From just this little bit of code it now knows:



we want to talk about a
class

of things



we will be calling that class
Animal



everything we tell it about this class will be written between the curly braces
{ … }
.




11

Animal
fiddleSticks;


The computer understands this to mean “This human wants to talk about something in the
Animal class and wants to call it "fiddleSticks".


fiddl
eSticks

= new Animal();

This is called "instantiating the object". In this example, "

fiddleSticks
" is now an
instance of "Animal". Another way to say this is
fiddleSticks

is an "object" of type "Animal".
Either way, we know clearly that we are talking ab
out a specific Animal now.

Next, we have to add some fields to our class definition:

class
Animal

{


string
kindOfAnimal
;


string
name
;


int
numberOfLegs
;


int
height
;


int
length
;


string color;


bool
hasTail
;


bool

isMammal
;


bool
spellingCorrect
;

}

We have explained to the computer that ALL Animals have these fields. Now, let’s
ask it to create an instance representing a specific one of these animals and then let us tell the
computer some things about that sp
ecific animal
-

by giving values for each field.

Animal fiddlesticks
;

fiddlesticks

= new
Animal
();


fiddlesticks.kindOfAnimal

= "
Cat
";

fiddlesticks.name

= "
Fiddlesticks The Cat
";

fiddlesticks.numberOfLegs

=
4
;

fiddlesticks.height

=
50
;

fiddlesticks.length

=
80
;

fiddlesticks.color

= "
Black
";

fiddlesticks.hasTail

= true;

fiddlesticks.isMammal

= true;


In C#, a method is a piece of code that describes to the computer the way that it should
do something. When we later call that method, the computer runs throug
h the code, doing
exactly what we wrote.



12

void
SayHello
()

{


Console.WriteLine("
Hello
");

}


If we were to call this method now, it would write the word “Hello”
into

the screen.
By writing down the code above, we have taught the computer HOW to write
hello to the
screen, but we have not yet told it to actually do this.


SayHello();


What we have mentioned before is just an example of using basics of
C# program
ming
language. Of course,
C#
is much more complex and has much more possibilities than what i
s
shown here.


The development surroundings of Visual Studio 2005 is shown in the picture bellow.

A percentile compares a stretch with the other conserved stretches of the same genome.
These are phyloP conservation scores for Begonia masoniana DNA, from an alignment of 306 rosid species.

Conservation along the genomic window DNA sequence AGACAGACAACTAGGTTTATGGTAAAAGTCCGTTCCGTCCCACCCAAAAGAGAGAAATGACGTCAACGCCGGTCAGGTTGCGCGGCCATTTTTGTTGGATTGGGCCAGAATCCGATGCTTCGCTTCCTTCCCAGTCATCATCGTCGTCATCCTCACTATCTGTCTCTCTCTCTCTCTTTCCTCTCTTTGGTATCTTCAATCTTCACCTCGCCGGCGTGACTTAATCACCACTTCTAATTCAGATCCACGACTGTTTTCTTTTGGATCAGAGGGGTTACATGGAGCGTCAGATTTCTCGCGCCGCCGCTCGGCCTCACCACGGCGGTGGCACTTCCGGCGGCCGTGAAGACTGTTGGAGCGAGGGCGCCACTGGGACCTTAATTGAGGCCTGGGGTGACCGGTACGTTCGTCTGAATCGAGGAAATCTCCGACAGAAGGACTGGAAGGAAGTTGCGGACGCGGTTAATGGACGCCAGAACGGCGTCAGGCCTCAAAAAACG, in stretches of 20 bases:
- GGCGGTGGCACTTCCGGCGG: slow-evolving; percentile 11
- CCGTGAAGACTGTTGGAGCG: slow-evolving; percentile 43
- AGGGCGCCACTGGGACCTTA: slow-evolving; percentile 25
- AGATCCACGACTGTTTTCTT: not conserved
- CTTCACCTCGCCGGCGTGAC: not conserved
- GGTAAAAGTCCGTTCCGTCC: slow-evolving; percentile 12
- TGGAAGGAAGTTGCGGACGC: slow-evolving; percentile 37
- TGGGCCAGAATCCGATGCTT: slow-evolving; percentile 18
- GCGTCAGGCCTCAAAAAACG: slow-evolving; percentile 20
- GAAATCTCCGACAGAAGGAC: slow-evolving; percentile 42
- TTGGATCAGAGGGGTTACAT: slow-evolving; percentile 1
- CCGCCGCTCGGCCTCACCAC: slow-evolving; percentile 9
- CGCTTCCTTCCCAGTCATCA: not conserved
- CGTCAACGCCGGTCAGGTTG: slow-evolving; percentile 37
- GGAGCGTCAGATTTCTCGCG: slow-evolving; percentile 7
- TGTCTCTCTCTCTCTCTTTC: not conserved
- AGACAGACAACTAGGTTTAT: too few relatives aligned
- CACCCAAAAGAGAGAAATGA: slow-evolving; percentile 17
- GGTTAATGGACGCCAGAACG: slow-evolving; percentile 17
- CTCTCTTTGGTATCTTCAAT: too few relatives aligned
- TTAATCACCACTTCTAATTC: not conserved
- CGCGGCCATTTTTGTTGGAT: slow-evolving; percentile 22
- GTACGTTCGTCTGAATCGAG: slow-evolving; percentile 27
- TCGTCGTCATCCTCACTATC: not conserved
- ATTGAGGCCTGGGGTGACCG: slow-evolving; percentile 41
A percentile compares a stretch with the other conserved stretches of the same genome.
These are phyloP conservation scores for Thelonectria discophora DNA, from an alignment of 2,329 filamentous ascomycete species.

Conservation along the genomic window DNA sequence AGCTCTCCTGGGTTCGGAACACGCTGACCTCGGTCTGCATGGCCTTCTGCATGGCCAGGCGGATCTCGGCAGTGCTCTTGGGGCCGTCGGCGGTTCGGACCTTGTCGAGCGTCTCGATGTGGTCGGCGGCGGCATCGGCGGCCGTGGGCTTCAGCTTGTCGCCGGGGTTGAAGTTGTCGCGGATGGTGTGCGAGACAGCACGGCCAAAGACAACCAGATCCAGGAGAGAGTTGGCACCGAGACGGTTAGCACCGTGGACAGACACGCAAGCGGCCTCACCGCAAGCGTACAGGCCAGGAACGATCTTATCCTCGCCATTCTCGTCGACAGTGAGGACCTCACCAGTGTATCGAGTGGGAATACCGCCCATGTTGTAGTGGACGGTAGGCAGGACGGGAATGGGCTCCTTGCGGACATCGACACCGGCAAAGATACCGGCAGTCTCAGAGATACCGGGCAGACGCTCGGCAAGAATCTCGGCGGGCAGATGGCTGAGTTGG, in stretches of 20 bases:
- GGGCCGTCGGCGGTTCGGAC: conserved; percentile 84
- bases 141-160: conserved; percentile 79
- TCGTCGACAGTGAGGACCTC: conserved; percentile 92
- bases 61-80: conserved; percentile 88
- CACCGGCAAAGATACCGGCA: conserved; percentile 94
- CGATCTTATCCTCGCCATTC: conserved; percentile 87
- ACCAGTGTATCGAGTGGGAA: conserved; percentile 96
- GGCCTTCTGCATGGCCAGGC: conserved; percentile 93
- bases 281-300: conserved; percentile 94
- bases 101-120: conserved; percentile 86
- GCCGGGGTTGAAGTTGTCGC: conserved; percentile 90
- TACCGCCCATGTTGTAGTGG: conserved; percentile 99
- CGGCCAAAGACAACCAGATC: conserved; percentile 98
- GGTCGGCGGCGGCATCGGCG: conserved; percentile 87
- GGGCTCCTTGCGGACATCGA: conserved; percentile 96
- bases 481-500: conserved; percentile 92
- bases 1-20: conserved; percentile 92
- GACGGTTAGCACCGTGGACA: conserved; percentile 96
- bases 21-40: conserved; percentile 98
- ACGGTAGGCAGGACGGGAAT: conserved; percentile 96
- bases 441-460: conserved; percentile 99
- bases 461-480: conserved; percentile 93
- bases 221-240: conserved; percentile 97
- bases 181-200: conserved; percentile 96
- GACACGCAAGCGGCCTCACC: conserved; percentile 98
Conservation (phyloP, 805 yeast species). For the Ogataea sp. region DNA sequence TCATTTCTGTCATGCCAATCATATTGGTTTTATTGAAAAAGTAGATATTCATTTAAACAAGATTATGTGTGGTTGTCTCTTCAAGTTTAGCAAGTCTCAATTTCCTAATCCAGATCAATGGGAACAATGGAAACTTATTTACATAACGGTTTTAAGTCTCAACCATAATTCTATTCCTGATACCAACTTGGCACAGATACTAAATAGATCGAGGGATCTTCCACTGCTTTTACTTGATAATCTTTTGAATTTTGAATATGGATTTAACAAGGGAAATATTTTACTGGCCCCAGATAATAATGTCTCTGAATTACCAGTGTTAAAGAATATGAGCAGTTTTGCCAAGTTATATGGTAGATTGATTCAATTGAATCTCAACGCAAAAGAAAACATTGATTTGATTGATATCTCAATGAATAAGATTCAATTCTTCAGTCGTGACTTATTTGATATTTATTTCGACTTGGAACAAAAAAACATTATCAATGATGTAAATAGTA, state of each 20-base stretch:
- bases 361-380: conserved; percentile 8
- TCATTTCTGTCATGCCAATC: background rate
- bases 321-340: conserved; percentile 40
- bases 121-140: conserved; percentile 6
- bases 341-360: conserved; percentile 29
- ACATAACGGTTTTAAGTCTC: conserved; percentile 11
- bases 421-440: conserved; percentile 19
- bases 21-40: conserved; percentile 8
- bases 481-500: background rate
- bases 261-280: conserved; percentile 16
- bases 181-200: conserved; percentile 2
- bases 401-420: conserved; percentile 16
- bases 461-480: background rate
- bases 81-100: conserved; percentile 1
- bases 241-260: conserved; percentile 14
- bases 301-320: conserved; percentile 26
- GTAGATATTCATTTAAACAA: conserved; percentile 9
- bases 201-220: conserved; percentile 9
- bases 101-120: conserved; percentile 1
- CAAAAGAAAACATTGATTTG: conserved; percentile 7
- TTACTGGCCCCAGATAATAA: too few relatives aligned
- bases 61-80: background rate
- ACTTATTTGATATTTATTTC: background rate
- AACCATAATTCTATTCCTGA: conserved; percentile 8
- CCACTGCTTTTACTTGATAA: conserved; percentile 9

Programm
code

simulate an example shown before in Scratch

(picture no.2)
.
Code depicts
class
Human

which inherits

Character

and two new methods. In the examp
le of the first
method (do
-
while)

endless loop is being used. Thi
s loop is often used in procedural
programming. The
MyAction
method is similar in functions to procedural programming and
the
difference

is that we had to call it with the prefix
„this.“
so t
hat we could order it to be
used inside present class.




Picture 4.: Visual Studio
-

program
m

interface


13



Picture 5.:
Java

-

program
m

interface


Application on the internet



By class
es

already implemented in the
.
Net Framework,
pupil

can

make their own

dynamic web applications.
This gives their programming work „international life“
pl
us
interaction with other pupil

work.
Web ap
plications c
an have much larger public than usual
PC applications. Web tools like forum, blog, social network webpage and system

for content
management give

the

children opportunity to
realize

earlier t
he

advantages of Internet for
spreading and alleviation of

communication with other pupil

and schools.


Modern programming languages and their developing surroundings support group
work of more computer
programmers
. Pupils can cooperate on team projects through servers
for code publishing. This technology connects pupils from various classrooms and schools so
that they could cooperate on unique projects
independently from time and sp
ace in which the
programming takes place. Also, homework from computer science can be made easier if pupil
have access to server via internet.


Communication with pupils who need extra explanation or those who missed some
lecture could be made easier thro
ugh online
multimedia

presentation of the subject. Using
tools like Adobe Captivate, Techmsith Camtasia Studio or some free screen
-
capture
,

teachers
could save all their lectures with demonstrations, slides and soundtracks included. Publishing
of presentat
ions could be integrated with the rest of the web application.





14

Conclusion


Through this simp
le procedures and introduc
tion

of

new
technologies

a wide potential
for development of whole information
society

is being opened.
Pupils in elementary school
w
ill get a better idea on how programming looks like in reality and higher educational
institutions will get more focused and experienced students.
If in the equation we put
enormous potential of the Internet
-

net of all resources


time and place will no
longer be a
problem not even for the most far away islands as it is not for the
centers

of the big cities.


15

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15.08.2007.

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-
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15.08.2007.

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-
us/library/bb330920(VS.80).aspx


30.
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free
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-
school
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wnload